• Five of six accused over 9/11 to be tried; charges against ’20th hijacker’ dropped
  • British Airways Flight 38 suffered low fuel pressure; investigation continues
  • Ex-head of Qantas freight operations in US jailed for price fixing
  • Search for Brazilian plane with four UK passengers called off after seven days
  • Spectator killed and 10 injured in German airshow crash
  • Japan Airlines fined US$110 million for price fixing
  • Indonesia angered as nation’s airlines all remain banned in EU airspace
  • Airbus parent EADS wins £13 billion UK RAF airtanker contract
  • Final report blames instrument failure for Adam Air Flight 574 disaster
  • Indonesia grounds Adam Air; may be permanently shut down in three months
  • Adam Air hits severe financial problems; may be shut down in three weeks
  • Alitalia conditionally accepts joint bid by Air France and KLM
  • One year on: IFALPA’s representative to ICAO, pilot and lawyer on ongoing prosecution of Garuda Indonesia Flight 200 pilot
  • Adam Air may be shut down after string of accidents
  • Five injured as Adam Air 737 overruns Batam island runway
  • Northrop Grumman and Airbus parent EADS defeat Boeing for $40 billion US airtanker contract
  • Garuda Indonesia Flight 200 pilot released on bail
  • Concern as Garuda Indonesia Flight 200 pilot arrested and charged
  • 16-year-old arrested over alleged plot to hijack US airliner
  • 2007 was particularly good year for aviation safety
  • No injuries after Antarctica research station support plane crashes
  • Indian Air Force jet catches fire and crashes after refuelling at Biju Patnaik Airport
  • Cathal Ryan, early board member and son of co-founder of Irish flag carrier Ryanair, dies at 48
  • Indonesia’s transport minister tells airlines not to buy European aircraft due to EU ban
  • Indonesian air industry signs safety deal ahead of EU ban review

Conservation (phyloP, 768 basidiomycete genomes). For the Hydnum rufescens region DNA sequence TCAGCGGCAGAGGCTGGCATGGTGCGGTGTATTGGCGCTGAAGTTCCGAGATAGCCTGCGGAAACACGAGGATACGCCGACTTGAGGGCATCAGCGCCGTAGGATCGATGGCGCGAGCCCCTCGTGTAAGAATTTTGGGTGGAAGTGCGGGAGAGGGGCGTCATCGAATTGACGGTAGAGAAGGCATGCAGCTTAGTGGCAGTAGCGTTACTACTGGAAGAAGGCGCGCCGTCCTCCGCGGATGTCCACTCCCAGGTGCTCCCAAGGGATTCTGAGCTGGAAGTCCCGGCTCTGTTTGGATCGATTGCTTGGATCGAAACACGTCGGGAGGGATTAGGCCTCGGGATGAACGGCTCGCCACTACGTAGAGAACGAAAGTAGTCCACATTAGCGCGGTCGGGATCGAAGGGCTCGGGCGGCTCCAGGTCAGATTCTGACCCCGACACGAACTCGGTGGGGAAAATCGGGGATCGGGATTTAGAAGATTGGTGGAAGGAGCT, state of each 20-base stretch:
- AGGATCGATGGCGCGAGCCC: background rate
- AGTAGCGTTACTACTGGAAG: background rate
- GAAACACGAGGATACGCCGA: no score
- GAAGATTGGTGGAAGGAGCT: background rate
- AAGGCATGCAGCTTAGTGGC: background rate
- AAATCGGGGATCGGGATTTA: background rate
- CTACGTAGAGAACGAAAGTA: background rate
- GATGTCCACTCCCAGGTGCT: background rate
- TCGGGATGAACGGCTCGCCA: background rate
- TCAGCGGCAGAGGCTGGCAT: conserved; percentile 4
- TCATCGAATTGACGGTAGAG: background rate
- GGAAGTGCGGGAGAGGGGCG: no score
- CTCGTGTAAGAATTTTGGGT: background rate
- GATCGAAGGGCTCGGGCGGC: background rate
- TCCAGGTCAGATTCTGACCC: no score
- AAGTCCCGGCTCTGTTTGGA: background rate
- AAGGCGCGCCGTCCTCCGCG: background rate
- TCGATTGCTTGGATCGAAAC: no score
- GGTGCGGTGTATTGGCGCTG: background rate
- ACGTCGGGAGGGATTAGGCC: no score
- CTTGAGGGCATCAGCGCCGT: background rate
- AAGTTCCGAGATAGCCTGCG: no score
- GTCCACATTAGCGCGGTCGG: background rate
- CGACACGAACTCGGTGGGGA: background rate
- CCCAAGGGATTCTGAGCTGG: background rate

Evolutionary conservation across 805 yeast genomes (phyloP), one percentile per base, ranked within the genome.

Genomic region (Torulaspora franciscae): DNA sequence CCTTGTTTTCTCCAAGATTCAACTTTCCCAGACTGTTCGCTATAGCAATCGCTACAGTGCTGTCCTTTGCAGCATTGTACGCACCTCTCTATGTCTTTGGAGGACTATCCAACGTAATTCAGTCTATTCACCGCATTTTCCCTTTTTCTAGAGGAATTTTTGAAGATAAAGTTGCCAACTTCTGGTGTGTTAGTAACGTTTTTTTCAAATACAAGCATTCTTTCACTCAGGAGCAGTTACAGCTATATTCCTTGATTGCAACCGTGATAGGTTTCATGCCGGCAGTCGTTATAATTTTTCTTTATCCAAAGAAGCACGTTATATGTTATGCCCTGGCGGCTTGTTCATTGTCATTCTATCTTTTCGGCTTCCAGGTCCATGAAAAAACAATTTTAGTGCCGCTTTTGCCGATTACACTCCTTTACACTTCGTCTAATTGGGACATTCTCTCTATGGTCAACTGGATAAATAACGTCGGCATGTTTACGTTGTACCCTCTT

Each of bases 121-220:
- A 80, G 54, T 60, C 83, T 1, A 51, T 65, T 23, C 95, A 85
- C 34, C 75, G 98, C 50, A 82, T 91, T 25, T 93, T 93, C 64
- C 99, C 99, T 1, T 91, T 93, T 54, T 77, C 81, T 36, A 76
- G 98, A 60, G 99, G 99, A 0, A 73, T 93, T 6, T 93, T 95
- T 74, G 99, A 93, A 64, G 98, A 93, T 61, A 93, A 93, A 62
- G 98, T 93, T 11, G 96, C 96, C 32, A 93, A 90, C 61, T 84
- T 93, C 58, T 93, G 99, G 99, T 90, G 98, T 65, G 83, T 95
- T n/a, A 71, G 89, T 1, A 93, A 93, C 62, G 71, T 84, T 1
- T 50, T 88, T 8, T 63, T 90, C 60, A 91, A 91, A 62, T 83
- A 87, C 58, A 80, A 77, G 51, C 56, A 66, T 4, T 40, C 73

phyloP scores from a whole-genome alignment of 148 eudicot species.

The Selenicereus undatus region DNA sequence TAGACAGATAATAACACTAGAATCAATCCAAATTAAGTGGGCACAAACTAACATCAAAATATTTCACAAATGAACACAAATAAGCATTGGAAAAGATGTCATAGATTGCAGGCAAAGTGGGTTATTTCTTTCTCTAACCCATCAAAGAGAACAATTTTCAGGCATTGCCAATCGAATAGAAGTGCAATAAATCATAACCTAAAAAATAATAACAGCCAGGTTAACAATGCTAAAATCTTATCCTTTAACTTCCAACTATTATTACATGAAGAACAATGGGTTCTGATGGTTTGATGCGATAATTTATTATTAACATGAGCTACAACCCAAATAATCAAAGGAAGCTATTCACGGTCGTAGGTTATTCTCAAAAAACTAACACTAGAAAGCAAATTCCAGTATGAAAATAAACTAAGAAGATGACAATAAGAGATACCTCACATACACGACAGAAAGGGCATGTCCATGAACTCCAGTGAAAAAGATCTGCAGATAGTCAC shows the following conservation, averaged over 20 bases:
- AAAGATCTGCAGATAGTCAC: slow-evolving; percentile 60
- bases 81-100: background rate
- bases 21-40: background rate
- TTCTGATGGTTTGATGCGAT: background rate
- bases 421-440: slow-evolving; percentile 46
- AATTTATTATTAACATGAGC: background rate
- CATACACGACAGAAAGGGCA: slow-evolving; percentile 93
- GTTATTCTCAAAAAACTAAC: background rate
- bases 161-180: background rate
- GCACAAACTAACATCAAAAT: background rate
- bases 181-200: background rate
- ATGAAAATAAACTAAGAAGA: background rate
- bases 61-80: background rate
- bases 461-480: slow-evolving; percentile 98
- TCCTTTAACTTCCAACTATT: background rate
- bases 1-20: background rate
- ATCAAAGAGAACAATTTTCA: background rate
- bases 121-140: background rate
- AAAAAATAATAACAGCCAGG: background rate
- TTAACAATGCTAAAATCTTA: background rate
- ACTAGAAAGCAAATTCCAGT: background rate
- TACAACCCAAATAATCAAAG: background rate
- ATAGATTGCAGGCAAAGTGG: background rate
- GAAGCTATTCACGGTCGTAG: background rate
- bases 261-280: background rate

• Australia completes inquest for victims of Garuda Indonesia Flight 200
  • Five injured as Mandala Airlines 737 overshoots runway in Malang, Indonesia
  • Calls made for prosecution in light of Garuda Indonesia Flight 200 report
  • Four killed as helicopter escorting Pakistani President Pervez Musharraf crashes
  • Dozens killed in Congo plane crash, transport minister fired
  • Death toll in One-Two-Go crash reaches 90
  • American Airlines MD-80 engine fire prompts emergency landing
  • Aircraft crashes during mock dogfight at Shoreham Airshow, United Kingdom
  • Adam Air ticket sales revive after post-crash slump
  • Comair Flight 5191 co-pilot, pilot’s widow sue FAA, airport, chart manufacturer
  • Four Boeing 737’s found with similar fault to China Airlines plane; inspection deadline shortened
  • Pakistan test fires nuclear-capable cruise missile
  • Black boxes retrieved from lost Indonesian airliner after eight months
  • EU bans all Indonesian airlines as well as several from Russia, Ukraine and Angola
  • Indonesia shuts down 4 airlines and grounds 5 others over safety concerns
  • Scottish Criminal Cases Review Commission to review Pan Am Flight 103 conviction
  • European Union to fund scheme to reduce aircraft emissions and noise pollution
  • Air Independence and Libyan Airlines place orders for Bombardier aircraft valued at $190 million
  • Cessna to display seven aircraft and new cabin concept at Paris Air Show
  • Light plane flips over during landing at air show in Worcester, UK
  • Aeroflot negotiates purchase of 22 new Boeing 787 Dreamliner aircraft
  • Aer Lingus buys twelve new long-haul Airbus jets
  • NTSB announces safety recommendations to be made in aftermath of Comair Flight 5191 disaster
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What Are Taxes?}

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What are Taxes?

by

David Tang

There is a big demand for Boston accounting services and Boston payroll services, particularly now that Boston is becoming more and more industrialized. Companies and firms that offer such services also offer Boston Quickbooks support as well as auditing Boston taxes. For those who are not very familiar what taxes are and how they work, here are some useful information.

A tax is defined as a financial levy or charge that is imposed on a person or any legal entity or group. Taxes may also be imposed by subnational entities. It consists of direct tax and indirect tax, and can be paid in monetary form or its labor equivalent.

In the modern taxation system, taxes are given in money, although in-kind as well as corve taxation were usually the forms of pre-capitalist states.